11 October 2013 – The Carbon Disclosure Project (CDP) reports that global greenhouse gas emissions continue to increase, while a consensus does not exist on what to do about it. Another aspect of the issue is the discrepancy between per-capita emissions between developing and developed countries. In 2010, the USA had a per capita carbon dioxide emission rate of 17.31 tonnes per capita. Africa had a comparable figure of 0.91.

However, fast-developing China, since about 2007 the world’s largest emitter of greenhouse gas emissions, already has a per capita emissions rate (5.40 in 2010) closing in on that of the European Union (7.29 in 2010).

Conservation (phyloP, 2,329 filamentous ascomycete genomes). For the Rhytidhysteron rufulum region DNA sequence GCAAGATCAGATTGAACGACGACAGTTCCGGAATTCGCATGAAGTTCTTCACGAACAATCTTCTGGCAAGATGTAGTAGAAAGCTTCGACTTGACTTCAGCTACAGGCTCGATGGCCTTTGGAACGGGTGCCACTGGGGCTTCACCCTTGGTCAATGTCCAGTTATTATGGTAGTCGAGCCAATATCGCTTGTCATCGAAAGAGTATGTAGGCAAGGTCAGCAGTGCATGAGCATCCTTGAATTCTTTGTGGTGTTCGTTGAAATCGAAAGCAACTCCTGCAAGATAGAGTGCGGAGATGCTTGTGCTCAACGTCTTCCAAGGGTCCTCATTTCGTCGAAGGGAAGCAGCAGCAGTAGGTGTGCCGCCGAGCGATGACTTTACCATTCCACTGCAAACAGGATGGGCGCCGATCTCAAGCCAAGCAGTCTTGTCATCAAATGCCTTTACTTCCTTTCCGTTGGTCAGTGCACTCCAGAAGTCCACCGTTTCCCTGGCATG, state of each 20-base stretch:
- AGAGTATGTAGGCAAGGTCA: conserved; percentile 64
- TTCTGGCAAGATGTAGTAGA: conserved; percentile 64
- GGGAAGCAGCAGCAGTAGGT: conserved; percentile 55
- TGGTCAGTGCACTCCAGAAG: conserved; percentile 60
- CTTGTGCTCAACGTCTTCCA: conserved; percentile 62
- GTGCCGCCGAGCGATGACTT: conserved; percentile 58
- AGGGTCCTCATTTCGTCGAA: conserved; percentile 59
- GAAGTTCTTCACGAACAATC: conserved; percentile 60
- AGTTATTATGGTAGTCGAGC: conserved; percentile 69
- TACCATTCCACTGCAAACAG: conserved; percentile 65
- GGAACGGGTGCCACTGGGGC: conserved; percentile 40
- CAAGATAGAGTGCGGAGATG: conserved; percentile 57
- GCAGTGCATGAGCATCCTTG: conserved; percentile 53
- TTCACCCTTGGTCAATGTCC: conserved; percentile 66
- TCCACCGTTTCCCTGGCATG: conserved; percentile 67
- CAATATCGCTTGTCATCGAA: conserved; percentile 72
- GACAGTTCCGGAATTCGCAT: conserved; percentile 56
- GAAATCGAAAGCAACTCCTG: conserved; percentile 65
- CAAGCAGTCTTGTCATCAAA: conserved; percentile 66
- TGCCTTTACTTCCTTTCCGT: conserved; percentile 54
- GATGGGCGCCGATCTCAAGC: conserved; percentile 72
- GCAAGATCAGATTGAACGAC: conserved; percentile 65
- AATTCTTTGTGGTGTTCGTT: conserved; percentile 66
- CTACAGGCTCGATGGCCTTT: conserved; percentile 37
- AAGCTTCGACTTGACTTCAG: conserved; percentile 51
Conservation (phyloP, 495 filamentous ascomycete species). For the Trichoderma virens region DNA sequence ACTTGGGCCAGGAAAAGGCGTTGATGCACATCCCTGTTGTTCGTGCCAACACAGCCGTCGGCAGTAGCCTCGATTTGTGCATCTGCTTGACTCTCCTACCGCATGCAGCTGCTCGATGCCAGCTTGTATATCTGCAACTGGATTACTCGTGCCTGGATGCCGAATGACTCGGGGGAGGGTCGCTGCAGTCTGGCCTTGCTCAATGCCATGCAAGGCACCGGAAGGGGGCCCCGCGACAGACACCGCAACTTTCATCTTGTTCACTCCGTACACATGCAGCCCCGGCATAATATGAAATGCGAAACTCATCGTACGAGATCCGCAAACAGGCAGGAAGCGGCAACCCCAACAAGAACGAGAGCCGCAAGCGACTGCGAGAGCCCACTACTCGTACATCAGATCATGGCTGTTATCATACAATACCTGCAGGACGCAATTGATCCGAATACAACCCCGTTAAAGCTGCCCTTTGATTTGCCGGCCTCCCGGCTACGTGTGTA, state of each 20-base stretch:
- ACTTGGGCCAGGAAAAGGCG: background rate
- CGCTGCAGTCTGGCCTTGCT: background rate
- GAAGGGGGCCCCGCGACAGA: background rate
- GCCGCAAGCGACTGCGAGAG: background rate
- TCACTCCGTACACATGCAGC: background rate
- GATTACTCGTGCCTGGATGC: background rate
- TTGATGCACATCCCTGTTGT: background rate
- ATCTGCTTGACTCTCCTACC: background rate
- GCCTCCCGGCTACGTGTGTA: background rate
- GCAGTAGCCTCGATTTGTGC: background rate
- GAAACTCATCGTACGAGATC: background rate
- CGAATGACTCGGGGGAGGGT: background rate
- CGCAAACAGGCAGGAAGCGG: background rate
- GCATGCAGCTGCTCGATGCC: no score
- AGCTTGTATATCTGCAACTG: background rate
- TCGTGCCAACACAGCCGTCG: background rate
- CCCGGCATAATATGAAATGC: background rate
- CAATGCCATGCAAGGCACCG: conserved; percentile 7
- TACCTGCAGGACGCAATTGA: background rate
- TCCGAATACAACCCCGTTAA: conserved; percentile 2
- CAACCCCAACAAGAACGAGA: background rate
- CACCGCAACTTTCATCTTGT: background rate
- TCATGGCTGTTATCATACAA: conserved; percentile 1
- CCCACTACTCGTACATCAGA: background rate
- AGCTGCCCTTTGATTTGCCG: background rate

This raises the implications for Africa and its pending industrialisation. Like China, Africa also has more than one billion people, but with per-capita emissions less than 20% of China’s and plans for substantial economic development. What happens to greenhouse gas emissions in Africa will depend on the magnitude of the increase in these emissions from rising prosperity compared to the impact on emissions from slowing population growth, which typically accompanies increasing prosperity.